New Jersey has made significant progress in maternity care in the past two years. At the same time, a new report has found that only eight hospitals in the Garden State fully meet three key measures of care — just one in six of the 49 hospitals surveyed in New Jersey.
The 2019 Maternity Care Report by The Leapfrog Group — which examined in-depth how participating hospitals perform on best practices for cesarean sections, early elective delivery, and episiotomy rates — found that in New Jersey the rates of early elective deliveries dropped from 3.11 percent in 2016 to less than one percent in 2018; the rates for episiotomies dropped from 13.08 percent in 2016 to 10.17 in 2018; and cesarean rates ticked down from 28.25 percent in 2016 to 27.84 percent in 2018, while the national rate is 26.1 percent. (The report is based on the results of the 2018 Leapfrog Hospital Survey.)
But only the following New Jersey hospitals were found to fully meet Leapfrog’s maternity-care standards for all three of the key measures. They are: Cooper University Hospital; Inspira Medical Center Elmer; Inspira Medical Center Vineland; Jefferson Washington Township Hospital; RWJ Barnabas Health Monmouth Medical Center; Trinitas Regional Medical Center; University Hospital; and Virtua Voorhees Hospital.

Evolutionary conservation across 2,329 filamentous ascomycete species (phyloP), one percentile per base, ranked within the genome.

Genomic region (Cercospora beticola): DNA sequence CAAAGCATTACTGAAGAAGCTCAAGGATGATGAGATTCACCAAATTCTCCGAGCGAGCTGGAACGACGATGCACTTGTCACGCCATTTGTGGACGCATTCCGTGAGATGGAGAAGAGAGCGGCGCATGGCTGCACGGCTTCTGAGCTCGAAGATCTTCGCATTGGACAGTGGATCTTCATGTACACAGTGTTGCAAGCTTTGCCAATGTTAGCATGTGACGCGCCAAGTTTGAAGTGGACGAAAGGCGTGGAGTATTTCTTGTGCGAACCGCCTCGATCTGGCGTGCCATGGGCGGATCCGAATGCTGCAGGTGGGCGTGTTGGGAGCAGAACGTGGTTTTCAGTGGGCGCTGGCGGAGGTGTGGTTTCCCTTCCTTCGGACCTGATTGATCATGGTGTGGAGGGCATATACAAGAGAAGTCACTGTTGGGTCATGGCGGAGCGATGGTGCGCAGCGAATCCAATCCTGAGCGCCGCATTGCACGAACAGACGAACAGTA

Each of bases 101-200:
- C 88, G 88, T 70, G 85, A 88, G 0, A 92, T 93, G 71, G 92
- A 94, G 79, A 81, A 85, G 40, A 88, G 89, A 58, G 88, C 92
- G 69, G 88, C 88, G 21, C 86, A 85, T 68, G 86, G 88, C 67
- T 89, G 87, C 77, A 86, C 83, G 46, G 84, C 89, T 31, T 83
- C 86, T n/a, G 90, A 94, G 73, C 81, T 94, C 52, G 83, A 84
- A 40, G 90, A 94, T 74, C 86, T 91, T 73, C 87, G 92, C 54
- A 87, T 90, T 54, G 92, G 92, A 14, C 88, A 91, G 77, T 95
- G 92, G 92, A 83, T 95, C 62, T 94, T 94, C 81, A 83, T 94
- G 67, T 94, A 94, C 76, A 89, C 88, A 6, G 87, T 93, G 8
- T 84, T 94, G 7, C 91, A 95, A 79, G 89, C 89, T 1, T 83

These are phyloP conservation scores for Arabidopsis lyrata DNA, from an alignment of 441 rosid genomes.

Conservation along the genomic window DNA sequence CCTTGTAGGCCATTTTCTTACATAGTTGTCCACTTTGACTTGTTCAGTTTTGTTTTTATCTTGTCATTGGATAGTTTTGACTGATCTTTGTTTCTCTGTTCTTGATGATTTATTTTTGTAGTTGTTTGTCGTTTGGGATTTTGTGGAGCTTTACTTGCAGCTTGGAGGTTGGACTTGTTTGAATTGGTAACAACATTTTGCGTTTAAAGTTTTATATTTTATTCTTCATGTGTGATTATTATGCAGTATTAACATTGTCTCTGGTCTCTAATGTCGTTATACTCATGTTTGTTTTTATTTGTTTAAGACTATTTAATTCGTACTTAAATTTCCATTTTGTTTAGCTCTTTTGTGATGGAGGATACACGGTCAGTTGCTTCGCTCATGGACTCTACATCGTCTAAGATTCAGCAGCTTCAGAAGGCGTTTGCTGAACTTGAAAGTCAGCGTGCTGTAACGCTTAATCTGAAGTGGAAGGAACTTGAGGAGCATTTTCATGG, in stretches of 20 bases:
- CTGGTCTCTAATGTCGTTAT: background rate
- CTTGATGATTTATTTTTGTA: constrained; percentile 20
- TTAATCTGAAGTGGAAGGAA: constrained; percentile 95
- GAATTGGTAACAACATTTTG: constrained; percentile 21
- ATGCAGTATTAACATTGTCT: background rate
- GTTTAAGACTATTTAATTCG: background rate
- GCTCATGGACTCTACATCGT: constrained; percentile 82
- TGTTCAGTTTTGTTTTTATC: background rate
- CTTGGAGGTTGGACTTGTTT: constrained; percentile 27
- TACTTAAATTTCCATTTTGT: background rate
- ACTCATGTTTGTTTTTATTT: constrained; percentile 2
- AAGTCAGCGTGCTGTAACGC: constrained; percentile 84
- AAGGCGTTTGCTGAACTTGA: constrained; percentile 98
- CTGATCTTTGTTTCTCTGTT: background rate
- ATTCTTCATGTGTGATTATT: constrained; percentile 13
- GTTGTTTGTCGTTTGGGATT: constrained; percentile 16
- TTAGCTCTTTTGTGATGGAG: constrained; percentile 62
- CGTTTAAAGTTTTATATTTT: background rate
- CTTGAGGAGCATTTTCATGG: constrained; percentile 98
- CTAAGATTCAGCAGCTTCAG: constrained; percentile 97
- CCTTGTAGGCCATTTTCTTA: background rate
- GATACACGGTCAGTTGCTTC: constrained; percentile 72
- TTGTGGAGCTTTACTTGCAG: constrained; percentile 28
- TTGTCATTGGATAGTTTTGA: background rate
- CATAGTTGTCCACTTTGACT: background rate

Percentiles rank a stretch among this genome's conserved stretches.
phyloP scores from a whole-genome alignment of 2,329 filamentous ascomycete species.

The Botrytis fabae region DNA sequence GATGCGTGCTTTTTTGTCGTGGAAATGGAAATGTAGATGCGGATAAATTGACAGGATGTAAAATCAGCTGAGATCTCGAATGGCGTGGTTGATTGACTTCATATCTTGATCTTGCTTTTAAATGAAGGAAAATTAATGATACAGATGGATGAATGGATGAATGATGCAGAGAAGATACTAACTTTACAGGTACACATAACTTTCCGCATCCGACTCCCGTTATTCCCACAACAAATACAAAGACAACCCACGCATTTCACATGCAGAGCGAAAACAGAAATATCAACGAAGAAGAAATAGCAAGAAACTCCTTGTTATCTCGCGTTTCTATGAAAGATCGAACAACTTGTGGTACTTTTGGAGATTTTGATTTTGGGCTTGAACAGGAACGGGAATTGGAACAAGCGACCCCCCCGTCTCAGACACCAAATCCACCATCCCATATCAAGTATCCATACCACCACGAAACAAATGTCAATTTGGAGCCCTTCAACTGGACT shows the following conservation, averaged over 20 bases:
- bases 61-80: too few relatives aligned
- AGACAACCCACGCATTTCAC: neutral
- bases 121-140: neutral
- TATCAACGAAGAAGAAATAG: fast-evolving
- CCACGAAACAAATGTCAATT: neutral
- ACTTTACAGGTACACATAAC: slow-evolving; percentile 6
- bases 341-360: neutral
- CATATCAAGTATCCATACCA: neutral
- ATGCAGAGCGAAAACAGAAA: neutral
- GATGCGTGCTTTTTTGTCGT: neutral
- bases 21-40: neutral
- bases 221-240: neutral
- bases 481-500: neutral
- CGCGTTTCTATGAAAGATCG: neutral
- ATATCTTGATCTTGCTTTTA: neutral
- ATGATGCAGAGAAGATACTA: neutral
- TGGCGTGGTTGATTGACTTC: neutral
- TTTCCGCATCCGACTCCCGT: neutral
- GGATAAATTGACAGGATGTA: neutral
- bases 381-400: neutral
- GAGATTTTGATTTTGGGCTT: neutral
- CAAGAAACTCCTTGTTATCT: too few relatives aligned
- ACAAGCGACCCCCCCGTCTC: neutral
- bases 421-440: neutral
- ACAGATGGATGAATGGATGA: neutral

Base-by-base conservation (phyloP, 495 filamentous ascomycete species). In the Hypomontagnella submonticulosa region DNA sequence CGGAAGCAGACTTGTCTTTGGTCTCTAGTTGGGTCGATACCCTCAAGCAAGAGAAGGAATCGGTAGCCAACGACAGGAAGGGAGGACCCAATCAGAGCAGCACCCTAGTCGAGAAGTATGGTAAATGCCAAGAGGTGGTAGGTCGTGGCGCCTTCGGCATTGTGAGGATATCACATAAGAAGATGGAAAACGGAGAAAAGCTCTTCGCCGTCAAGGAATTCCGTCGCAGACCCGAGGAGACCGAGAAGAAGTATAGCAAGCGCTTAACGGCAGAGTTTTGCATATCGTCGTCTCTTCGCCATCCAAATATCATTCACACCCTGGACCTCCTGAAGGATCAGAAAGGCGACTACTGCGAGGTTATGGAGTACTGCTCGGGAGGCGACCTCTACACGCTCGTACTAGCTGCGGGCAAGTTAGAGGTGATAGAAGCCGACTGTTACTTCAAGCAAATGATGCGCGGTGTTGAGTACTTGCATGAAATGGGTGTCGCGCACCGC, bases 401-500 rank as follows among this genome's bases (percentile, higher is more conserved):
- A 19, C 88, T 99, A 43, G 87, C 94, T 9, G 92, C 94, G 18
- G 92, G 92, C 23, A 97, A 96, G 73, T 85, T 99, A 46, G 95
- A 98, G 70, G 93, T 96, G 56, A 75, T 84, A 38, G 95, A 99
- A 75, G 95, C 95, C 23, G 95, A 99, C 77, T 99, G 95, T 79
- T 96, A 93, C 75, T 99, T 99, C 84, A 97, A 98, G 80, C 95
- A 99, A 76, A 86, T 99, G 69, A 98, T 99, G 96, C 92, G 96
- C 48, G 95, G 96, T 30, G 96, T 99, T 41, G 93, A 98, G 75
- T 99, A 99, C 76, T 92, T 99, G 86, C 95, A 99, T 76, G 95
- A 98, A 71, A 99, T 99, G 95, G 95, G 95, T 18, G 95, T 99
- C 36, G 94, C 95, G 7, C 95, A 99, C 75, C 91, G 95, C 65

The Leapfrog Group is a national watchdog organization focused on healthcare safety and quality. Its new report also concluded that, nationwide, only 20 percent of hospitals fully meet Leapfrog standards on all three critical maternity measures.
Linda Schwimmer, president and CEO of the New Jersey Health Care Quality Institute, the Regional Leader for Leapfrog, said new laws in New Jersey are expected to prompt more hospitals to achieve better results. One new law signed by Gov. Phil Murphy prevents payment for early elective deliveries — births induced prior to 39 weeks for no medical reason — by the state’s Medicaid program and the State Health Benefits Program. Another new law creates a program in Medicaid, known as an Episode of Care, that creates incentives to deliver higher quality and more holistic care for women during and after pregnancy.